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Old 04-17-2024, 06:54 PM   #1
whswhs
 
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Default Psychological stress

So I was talking with a very old friend, who brought up the idea that contact with alien species tended to create cumulative psychological stress (apparently this is current in the ufological community). And I was thinking about this as an element for an SF campaign I had thought about for a number of years.

What are game systems that provide suitable mechanics for keeping track of this sort of thing? How do they do it, and what are their advantages and disadvantages?

I'll accept suggestions about GURPS approaches, but proposals need not be confined to GURPS. I'm just looking for ideas.
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Old 04-17-2024, 07:05 PM   #2
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Default Re: Psychological stress

Maybe use the SANity mechanic from old Call of Cthulhu? IIRC, every encounter cost you some sanity, and if you lost more than 5 in one go you went loopy. And you could regain SANity through therapy.
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Old 04-17-2024, 07:13 PM   #3
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Default Re: Psychological stress

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Originally Posted by Anders View Post
Maybe use the SANity mechanic from old Call of Cthulhu? IIRC, every encounter cost you some sanity, and if you lost more than 5 in one go you went loopy. And you could regain SANity through therapy.
That’s an obvious option but I wasn’t sure it was what I wanted. It seems rather to treat alien encounters as shock rather than erosion, which may be closer to what I want.
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Old 04-17-2024, 08:50 PM   #4
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Default Re: Psychological stress

Perhaps something similar to the Humanity mechanic in V:tM? It can erode slowly over time (in the case of the Kindred, it's with exposure to the things they have to do to survive), and there are (not very easy) methods of restoring lost points. It's not a one-to-one map with the concept of sanity, but it's the first thing that came to my mind.
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Old 04-17-2024, 09:54 PM   #5
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Default Re: Psychological stress

A number of games have corruption as a game mechanic. TVTropes has a good long list...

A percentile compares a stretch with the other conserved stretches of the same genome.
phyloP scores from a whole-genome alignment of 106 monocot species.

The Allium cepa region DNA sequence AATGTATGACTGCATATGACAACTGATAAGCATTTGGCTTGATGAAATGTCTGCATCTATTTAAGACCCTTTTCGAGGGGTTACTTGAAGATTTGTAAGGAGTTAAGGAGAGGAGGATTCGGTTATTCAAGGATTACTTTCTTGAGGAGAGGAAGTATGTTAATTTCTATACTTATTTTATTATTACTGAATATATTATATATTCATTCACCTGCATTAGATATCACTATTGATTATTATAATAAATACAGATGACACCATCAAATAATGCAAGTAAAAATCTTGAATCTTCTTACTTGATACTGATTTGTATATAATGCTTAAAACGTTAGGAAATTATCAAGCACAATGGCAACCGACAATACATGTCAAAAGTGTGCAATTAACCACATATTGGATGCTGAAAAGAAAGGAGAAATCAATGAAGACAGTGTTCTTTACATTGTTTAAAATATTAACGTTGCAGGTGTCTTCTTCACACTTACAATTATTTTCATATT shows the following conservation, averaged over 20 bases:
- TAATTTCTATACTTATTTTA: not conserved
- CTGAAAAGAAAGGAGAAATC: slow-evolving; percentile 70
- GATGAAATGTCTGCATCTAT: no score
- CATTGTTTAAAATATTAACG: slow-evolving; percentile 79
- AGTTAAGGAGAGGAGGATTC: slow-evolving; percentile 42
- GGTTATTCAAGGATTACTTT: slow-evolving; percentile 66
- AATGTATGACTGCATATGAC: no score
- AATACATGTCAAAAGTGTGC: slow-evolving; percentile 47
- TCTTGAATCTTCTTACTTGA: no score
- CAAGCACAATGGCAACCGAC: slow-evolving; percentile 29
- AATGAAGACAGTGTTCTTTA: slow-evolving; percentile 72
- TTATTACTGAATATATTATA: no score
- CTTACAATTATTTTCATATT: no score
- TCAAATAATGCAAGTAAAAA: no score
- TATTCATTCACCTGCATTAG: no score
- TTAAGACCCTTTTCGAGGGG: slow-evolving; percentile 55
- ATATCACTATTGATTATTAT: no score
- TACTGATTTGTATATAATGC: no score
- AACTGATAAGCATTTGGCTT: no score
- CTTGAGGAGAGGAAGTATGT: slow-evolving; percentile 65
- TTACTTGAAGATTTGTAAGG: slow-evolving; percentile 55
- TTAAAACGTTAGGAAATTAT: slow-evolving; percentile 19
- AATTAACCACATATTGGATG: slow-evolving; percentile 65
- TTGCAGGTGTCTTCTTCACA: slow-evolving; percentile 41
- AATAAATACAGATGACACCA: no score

https://tvtropes.org/pmwiki/pmwiki.p.../TabletopGames
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Old 04-17-2024, 11:33 PM   #6
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Default Re: Psychological stress

Quote:
Originally Posted by Irish Wolf View Post
Perhaps something similar to the Humanity mechanic in V:tM? It can erode slowly over time (in the case of the Kindred, it's with exposure to the things they have to do to survive), and there are (not very easy) methods of restoring lost points. It's not a one-to-one map with the concept of sanity, but it's the first thing that came to my mind.
Fundamentally this is just a mental analog of Hit Points, where the more episodic kind of fright check mechanics are more akin to Soak rolls, or Saving Throws.

A third mechanic for handling stuff like that is essentially Hit Boxes associated with particular locations/subsystems (I guess for mental ones that would be particular cognitive abilities). Check enough of them for any given ability and it shuts down. Though these are really just several different kinds of hit points.
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Old 04-18-2024, 03:22 AM   #7
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Default Re: Psychological stress

This also gives us uses for carousing and other downtime mechanics (see, for example, the landmark computer game for this sort of thing Darkest Dungeon) and the use of background features such as hobbies and dependants ... and to give the players a reason to spend more than the bare minimum on subsistence and anything except combat gear.
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Old 04-18-2024, 04:33 AM   #8
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Default Re: Psychological stress